For years, Somayah Kambui argued that she had a medical right to use marijuana--a drug of choice for many like her who suffer from the debilitating and painful disease sickle cell anemia.
So the 51-year-old founder of a cannabis club, Crescent Alliance Self Help for Sickle Cell, said she got a doctor's prescription and began growing her personal stash of marijuana in her South Los Angeles backyard.
But police officers challenged Kambui's claim in October when they raided her garden and confiscated, by their estimate, a stash that was somewhat more than personal: 200 pounds of marijuana plants.
"She had a farm back there," said Deputy Dist. Atty. John Kildebeck.
Kambui was arrested, spent 60 days in jail awaiting trial and now--because of two prior felony convictions--faces the possibility of life in prison under the three-strikes law. The two previous convictions, involving illegal-firearms possession and explosives, came in the 1970s when she was active in the Black Panther Party.
Fearing the worst, she appeared Tuesday in Los Angeles Superior Court, where prosecutor Kildebeck and Kambui's attorney both called for a delay in the start of her trial.
Robert A. Welbourn, Kambui's court-appointed attorney, told his client she would be taking a chance if she went ahead with a trial so soon. Kambui refused his advice and asked the judge for a speedy trial. He complied, setting a Jan. 18 date.
"Let things fall where they need to fall," Kambui said later.
Her case is another test of Proposition 215, the medical-marijuana initiative passed by California voters in 1996. The measure allowed medical use of marijuana but did not set limits on how much could be grown or consumed--a gray area that has surfaced in several criminal cases.
Last year federal agents shut down a West Hollywood cannabis club, uprooting 400 plants, seizing indoor growing lights and hauling off computers listing the names and medical histories of the center's patients who allegedly used marijuana to ease the pain or help with nausea caused by chemotherapy or AIDS.
California is among a handful of states that legalized medical use of marijuana, putting it in conflict with federal statutes that make pot illegal for cultivation, sale and use. That dispute escalated this year with a U.S Supreme Court ruling that upheld federal law.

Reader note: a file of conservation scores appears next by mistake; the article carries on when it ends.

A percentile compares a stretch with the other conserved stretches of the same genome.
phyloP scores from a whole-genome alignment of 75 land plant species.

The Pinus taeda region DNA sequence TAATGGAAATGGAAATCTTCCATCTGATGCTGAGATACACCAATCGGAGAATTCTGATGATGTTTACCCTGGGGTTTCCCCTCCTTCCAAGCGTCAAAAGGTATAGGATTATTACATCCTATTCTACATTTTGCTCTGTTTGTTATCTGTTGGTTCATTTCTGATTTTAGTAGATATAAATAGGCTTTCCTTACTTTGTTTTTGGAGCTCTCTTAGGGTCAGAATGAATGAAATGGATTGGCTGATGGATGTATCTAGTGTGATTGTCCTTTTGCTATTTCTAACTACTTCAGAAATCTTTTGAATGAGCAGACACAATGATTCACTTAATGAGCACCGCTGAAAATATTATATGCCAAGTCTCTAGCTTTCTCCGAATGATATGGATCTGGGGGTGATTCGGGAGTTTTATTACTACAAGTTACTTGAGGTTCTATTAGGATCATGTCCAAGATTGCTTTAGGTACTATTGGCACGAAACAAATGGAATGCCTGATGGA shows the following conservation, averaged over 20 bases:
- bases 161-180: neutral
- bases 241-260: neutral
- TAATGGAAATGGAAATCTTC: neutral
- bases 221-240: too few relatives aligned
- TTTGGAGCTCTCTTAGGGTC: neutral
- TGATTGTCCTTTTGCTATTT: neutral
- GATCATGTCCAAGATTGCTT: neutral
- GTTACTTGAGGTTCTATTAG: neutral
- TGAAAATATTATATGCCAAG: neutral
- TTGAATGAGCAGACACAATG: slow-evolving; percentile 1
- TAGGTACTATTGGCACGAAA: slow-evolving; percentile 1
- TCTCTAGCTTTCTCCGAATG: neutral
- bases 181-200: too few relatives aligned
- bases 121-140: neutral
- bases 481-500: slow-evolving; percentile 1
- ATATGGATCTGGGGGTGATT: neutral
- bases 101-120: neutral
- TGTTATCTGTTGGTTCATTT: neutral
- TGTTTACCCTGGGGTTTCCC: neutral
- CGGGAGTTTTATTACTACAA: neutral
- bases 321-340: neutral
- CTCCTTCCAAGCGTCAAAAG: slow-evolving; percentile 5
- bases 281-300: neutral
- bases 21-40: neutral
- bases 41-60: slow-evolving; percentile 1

Kambui said her use of marijuana eases the pain of sickle cell anemia, a disease in which the blood cells become deformed when oxygen levels are low, creating painful blockage of blood vessels and causing organ damage.
Kambui said the marijuana grown in her backyard--on a block of single-family homes and apartments near the Los Angeles Memorial Coliseum--was not for her use alone but was to be shared with the dozen or so members of her club who also suffer from sickle cell anemia. She said the effects of marijuana were far less harmful than the morphine she had been prescribed.
But since 1998, she said, she has been under scrutiny because of her plants. Police seized her stock that year, and she spent two weeks in jail. She beat that case, however, and her confiscated plants were returned.
Her club continued to operate without problems until last year, when police, with helicopters hovering overhead, searched her two-story home.
"I was sitting having a cup of coffee with a little hemp oil when they broke down the door," she said. "I said, 'I'm legal, I have a doctor's note and I'm compliant with the law.' "
She said the officers told her they thought she had too much to be for personal use only.
"I said 'OK, why don't you take what you think I don't need and leave me the rest?' " she recalled. "They took it all."
She disputed law enforcement's estimate of her stash.
"That is 200 pounds wet, with dirt and stalks," she said.
Kildebeck said he doubted that Kambui would be tried as a third-strike defendant because the current charge does not involve violent conduct. "We're trying to do the right thing too," he said.
Her neighbors also seemed sympathetic.
Mario Mercado said Kambui should be allowed to use marijuana if it is for her personal use and not for sale in the neighborhood.